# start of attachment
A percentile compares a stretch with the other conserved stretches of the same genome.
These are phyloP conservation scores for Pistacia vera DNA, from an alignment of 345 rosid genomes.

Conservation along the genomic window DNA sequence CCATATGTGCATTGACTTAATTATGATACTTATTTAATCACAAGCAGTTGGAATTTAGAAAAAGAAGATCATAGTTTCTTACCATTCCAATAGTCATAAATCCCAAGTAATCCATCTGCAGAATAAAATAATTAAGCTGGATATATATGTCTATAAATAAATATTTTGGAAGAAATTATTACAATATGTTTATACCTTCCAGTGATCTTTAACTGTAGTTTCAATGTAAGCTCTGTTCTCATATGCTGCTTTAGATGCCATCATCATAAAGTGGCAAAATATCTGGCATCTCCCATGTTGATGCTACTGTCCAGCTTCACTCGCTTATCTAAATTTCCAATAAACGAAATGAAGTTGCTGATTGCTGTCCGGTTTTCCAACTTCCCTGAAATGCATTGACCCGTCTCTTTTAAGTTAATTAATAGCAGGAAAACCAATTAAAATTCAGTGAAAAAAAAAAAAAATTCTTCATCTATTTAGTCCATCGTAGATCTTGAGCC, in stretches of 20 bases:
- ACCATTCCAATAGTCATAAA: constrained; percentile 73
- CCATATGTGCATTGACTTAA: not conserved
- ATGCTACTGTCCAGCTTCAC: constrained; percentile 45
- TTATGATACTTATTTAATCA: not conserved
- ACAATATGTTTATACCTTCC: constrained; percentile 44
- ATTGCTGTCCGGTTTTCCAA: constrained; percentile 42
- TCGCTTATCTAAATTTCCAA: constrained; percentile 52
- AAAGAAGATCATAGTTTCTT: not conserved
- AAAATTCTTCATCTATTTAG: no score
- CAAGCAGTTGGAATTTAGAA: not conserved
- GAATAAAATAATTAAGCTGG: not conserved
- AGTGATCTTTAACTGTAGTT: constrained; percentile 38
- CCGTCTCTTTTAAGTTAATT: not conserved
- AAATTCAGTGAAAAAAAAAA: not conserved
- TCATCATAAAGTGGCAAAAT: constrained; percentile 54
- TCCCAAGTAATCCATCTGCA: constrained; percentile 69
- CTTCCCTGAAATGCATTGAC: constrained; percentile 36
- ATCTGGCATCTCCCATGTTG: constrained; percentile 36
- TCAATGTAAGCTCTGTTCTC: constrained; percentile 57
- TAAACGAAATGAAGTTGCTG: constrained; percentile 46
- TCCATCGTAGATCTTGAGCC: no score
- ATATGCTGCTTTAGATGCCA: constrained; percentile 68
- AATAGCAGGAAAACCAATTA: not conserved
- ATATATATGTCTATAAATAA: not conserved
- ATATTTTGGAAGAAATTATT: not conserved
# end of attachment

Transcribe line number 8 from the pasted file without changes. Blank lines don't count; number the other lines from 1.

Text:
- ACAATATGTTTATACCTTCC: constrained; percentile 44